Jared Kuper, a mechanical engineer said that what he saw was special and was glad it could be shown in America, since it is not allowed in China.
Shen Yun was founded in New York in 2006 with a mission to revive 5,000 years of Chinese culture, which was almost destroyed by decades of communist rule that suppresses traditional culture.
“I definitely feel glad that it hasn’t been lost and that it is able to be on display here even if it isn’t able to be on display where it’s from [in China]. I think that’s important.”
Also anticipating the performance was Vernene Rodgers Lenz, music director at the second largest Lutheran Church in Baltimore, and a retired psychotherapist. He said, “I think it’s beautiful. I saw it last year, and I liked it so much that I knew I wanted to see it again. So this time, I brought two friends who’ve never seen it.”
His expectation based on last year’s performance was fulfilled. “I think it’s beautiful. The costumes are gorgeous. The music, telling the story of China through the history of its culture and its spiritual beliefs, I think it’s very lovely,” he said.
Coming with a Purpose
A few members of the audience who were interviewed came with a certain purpose and took away something related to their professional life.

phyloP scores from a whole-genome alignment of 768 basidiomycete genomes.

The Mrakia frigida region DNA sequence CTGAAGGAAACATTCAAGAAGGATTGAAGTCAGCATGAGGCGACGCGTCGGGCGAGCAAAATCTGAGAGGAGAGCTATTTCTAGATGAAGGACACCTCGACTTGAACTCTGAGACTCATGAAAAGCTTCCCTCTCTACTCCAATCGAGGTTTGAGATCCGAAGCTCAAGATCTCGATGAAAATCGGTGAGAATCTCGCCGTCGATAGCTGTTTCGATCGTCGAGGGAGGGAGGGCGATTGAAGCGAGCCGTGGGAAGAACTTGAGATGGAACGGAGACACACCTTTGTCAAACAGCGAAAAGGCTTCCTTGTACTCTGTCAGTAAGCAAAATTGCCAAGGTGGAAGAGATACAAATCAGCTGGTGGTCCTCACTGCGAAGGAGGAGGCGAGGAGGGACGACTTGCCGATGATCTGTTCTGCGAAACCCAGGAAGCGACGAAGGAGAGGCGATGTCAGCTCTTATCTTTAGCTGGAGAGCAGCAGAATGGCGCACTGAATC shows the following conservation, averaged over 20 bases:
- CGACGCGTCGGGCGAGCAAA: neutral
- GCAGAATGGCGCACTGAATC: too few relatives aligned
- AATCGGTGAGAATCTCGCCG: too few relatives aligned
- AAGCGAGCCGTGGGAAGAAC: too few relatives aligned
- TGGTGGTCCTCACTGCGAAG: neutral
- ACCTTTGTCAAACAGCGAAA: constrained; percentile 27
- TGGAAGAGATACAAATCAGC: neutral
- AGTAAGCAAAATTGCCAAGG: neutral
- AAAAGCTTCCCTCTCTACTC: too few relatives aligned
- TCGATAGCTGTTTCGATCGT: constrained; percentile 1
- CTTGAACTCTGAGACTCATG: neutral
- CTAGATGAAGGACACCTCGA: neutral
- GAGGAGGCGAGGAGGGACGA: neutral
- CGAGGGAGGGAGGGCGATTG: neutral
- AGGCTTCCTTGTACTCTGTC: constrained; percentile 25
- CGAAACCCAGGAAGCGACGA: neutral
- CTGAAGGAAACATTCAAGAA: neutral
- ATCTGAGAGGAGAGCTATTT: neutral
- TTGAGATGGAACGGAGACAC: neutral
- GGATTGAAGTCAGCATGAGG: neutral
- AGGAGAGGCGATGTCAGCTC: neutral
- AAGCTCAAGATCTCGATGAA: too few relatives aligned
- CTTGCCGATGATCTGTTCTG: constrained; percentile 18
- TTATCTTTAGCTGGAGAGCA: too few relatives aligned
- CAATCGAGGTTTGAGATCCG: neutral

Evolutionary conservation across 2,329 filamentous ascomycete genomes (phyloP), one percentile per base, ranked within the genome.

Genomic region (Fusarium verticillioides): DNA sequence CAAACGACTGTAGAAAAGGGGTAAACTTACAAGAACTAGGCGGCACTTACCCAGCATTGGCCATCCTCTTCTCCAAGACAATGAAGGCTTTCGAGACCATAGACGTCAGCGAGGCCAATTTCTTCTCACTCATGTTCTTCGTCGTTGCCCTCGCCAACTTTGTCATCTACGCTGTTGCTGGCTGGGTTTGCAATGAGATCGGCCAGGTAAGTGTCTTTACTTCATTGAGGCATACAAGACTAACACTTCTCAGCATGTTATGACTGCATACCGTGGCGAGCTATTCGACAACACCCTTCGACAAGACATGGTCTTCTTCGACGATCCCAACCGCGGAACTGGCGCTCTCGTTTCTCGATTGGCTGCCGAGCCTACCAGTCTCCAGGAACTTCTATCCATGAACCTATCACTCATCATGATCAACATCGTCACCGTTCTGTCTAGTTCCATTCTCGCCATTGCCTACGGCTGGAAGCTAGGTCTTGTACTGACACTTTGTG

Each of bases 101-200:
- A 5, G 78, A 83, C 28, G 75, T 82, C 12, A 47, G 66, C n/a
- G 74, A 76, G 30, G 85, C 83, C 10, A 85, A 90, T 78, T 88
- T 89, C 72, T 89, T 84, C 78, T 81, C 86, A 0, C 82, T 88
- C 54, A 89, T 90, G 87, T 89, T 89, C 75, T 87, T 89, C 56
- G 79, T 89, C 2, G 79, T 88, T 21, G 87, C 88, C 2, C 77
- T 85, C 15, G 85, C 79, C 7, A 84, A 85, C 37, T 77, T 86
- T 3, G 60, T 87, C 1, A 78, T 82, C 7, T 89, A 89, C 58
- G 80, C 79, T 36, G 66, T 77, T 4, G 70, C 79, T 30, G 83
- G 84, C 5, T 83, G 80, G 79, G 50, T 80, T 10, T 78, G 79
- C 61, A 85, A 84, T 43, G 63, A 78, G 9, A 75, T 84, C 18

Christopher Martin works in information technology and is also a martial artist, who has taught Kung fu for 25 years. He was very pleased, saying, “The technique is fabulous. I mean, I’ve seen amazing displays of just talent and true physical feats that are worked on and earned and developed over years and years of practice. … So, to watch somebody that is able to make such a difficult transition look so seamless, it fills the heart, and it’s not something you can see in video or film now…. That’s the true art that is lost within theater, that you don’t get in film…”
Likewise, David Patton business owner and acupuncturist, drew from his experience and was greatly enriched.
Patton said, “I study Chinese medicine, I’m an acupuncturist. With the whole culture and the language, I really appreciate the intent of the song that the soprano sang. I can’t read [Chinese], but I do understand a little bit of the heart of what’s being spoken from the Dao. So, for me, that’s why I wanted to come see it, I wanted to see some embodiment in an art form, outside of the medicine [which I practice].”
Reporting by Sherry Dong, Sally Sun, and Jenny Jing
New York-based Shen Yun Performing Arts has four touring companies that perform around the world. For more information, visit ShenYunPerformingArts.org.
Epoch Times considers Shen Yun Performing Arts the significant cultural event of our time. We have proudly covered audience reaction since Shen Yun’s inception in 2006.